The Pacific Asia Travel Association (PATA) is encouraging travel, tourism
and media organisations to consider supporting and sponsoring the Mekong First Descent Project (MFDP) -- an attempt to kayak the full length
of the Mekong River, from Tibet to the South China Sea in March-April 2004.
The Mekong First Descent would be the longest ever navigation of the
Mekong, including the rapids and falls, passing through the six nations of
the Greater Mekong Subregion -- Cambodia, China (PRC), Laos PDR, Myanmar, Thailand and Vietnam. The goal is to produce a documentary
that will present the culture, heritage and potential for travel and adventure
in the region.
Mekong First Descent kayaker, Laos PDR-based adventure tour operator,
Mr. Mick O’Shea, has lived in the Mekong region for more than four years.
"I am inspired by the region’s diverse environments and cultures and feel
that not enough is known about them internationally," he said.
The Mekong is one of the last great rivers yet to be navigated from source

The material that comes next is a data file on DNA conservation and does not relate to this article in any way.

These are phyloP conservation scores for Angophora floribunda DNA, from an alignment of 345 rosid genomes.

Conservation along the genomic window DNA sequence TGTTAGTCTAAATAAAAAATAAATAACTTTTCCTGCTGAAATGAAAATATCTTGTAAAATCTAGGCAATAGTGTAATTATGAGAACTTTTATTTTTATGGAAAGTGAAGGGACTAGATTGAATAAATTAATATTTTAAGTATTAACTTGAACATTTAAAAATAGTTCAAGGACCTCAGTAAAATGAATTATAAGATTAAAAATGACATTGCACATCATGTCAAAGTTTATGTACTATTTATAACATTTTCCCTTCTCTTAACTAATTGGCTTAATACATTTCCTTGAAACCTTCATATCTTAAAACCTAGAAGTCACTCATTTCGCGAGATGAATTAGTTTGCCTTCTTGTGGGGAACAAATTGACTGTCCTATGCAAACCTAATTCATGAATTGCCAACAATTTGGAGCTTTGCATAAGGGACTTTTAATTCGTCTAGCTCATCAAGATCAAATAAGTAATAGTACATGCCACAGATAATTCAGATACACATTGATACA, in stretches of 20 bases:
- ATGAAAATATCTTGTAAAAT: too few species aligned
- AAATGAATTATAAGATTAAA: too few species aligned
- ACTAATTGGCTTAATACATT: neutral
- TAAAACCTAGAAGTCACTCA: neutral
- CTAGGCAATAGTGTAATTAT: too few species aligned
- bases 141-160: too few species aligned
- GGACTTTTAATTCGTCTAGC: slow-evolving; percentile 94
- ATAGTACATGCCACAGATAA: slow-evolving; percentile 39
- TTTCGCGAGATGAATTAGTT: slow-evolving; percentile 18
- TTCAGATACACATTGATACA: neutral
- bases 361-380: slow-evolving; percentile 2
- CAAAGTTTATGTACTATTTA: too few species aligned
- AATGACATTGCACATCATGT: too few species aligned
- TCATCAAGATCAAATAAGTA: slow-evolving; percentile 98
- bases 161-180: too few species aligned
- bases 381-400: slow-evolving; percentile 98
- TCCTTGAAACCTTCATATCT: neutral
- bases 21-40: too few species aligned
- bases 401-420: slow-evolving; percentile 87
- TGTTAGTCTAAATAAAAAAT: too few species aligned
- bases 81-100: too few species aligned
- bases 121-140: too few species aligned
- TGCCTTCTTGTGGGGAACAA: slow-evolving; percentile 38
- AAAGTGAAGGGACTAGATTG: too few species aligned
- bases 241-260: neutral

to sea. The Marco Polo Expedition is presumed to have crossed the Mekong in 1278. The French Mekong Expedition of 1866-1868, led by
Doudart de Lagrée and then Francis Garnier (after Legrée's death in China), was the first attempt to navigate the whole
river - which failed.
Apart from showcasing the Mekong region’s environment, heritage and
culture, Mr. O’Shea hopes that the expedition and documentary will help
create a more balanced perspective on travel: "Recent negative publicity,
as a result of SARS and the war on terror have created misconceptions about the risks of travel to Asia," he said.
Proceeds from the sale of the documentary will go to the PATA
Foundation to support tourism-related community projects in the Mekong region.